From NKAA, Notable Kentucky African Americans Database (main entry)

Banks, William Webb

(born: 1862  -  died: 1928) 

William Webb Banks, who was born in Winchester, KY, was a correspondent for both white and African American newspapers. Banks issued the first call for the organization of Negro businesses in Kentucky. He made a formal protest before the Kentucky Legislature on the anti-separate coach movement. Banks was very politically active in Kentucky and beyond; in 1891, he was the Republican Party candidate for recorder in the U.S. Land Office in Washington. He had also been the commissioner to the Emancipation Exhibition held in 1913 in New York, and he was a delegate to the Half-Century Anniversary Celebration of Negro Freedom held in Chicago in 1915. Banks was the son of Patrick and Catherine Banks, and he was the husband of Anna B. Simms Banks. He was a janitor when he died September 14, 1928 in a hospital in Winchester, KY [source: Kentucky Certificate of Death Registered No.194]. For more see the William Webb Banks entry in Who's Who of the Colored Race, 1915 [available full view at Google Book Search].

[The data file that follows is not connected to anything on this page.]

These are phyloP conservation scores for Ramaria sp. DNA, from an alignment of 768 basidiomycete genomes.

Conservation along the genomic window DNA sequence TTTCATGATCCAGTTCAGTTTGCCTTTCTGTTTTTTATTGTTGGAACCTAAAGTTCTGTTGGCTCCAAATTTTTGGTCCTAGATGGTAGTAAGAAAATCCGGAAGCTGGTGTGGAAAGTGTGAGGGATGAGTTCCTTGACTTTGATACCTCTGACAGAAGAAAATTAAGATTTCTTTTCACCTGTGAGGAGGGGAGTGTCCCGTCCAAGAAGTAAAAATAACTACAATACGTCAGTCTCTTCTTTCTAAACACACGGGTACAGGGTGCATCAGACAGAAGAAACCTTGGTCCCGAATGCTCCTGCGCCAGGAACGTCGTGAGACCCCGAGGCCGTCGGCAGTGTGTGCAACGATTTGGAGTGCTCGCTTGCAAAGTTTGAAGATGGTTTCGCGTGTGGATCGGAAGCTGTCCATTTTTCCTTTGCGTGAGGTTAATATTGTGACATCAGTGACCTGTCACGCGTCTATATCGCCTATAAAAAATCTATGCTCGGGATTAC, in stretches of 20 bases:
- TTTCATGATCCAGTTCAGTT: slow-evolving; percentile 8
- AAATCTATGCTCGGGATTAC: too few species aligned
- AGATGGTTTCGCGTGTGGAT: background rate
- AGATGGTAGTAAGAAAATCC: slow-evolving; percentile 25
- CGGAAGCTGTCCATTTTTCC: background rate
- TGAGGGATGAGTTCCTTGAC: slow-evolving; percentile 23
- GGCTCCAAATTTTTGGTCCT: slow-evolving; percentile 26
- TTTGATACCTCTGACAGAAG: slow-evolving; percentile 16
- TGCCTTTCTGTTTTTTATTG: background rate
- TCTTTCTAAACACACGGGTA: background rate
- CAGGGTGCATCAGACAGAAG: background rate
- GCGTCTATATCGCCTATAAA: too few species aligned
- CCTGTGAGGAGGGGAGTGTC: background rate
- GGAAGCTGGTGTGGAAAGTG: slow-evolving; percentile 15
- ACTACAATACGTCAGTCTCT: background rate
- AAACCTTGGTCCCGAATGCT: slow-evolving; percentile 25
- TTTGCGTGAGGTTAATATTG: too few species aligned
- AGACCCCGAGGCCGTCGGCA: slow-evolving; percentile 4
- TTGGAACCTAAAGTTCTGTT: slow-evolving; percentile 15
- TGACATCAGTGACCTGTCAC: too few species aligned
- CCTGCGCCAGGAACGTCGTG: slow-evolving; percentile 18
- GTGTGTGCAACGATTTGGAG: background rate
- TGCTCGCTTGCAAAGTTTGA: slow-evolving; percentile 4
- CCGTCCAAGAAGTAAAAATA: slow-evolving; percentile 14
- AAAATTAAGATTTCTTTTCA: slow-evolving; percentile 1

See photo image of William Web Banks, botton right, on p.163 in Golden jubilee of the General Association of Colored Baptists in Kentucky.

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NKAA Entry: Banks, Anna B. Simms

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“Banks, William Webb,” Notable Kentucky African Americans Database, accessed June 13, 2024,

Last modified: 2021-01-22 21:34:50